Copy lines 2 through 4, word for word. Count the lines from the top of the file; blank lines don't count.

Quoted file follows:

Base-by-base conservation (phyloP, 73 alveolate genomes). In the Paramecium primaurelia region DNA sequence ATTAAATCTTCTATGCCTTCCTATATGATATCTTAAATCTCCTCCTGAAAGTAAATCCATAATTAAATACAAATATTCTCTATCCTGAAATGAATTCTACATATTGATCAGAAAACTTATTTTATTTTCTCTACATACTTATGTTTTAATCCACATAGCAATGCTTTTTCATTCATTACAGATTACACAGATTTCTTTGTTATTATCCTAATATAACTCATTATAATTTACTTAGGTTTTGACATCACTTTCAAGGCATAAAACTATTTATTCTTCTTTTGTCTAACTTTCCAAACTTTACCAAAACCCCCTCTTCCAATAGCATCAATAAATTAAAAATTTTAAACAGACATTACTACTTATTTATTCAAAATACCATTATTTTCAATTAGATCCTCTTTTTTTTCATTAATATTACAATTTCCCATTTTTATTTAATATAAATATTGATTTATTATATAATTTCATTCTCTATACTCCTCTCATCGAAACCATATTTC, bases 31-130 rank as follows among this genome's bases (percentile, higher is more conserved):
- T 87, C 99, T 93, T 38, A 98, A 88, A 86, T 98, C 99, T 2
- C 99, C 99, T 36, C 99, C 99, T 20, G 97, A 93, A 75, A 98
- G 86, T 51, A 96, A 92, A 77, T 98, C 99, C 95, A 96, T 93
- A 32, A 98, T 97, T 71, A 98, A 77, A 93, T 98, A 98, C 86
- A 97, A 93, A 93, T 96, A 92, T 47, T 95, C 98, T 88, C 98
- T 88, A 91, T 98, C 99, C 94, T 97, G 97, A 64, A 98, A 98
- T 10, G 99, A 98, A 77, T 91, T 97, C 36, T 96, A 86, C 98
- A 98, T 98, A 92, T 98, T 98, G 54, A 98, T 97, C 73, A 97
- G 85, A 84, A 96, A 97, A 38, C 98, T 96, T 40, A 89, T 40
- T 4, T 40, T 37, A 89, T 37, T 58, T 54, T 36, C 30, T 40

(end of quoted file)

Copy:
- T 87, C 99, T 93, T 38, A 98, A 88, A 86, T 98, C 99, T 2
- C 99, C 99, T 36, C 99, C 99, T 20, G 97, A 93, A 75, A 98
- G 86, T 51, A 96, A 92, A 77, T 98, C 99, C 95, A 96, T 93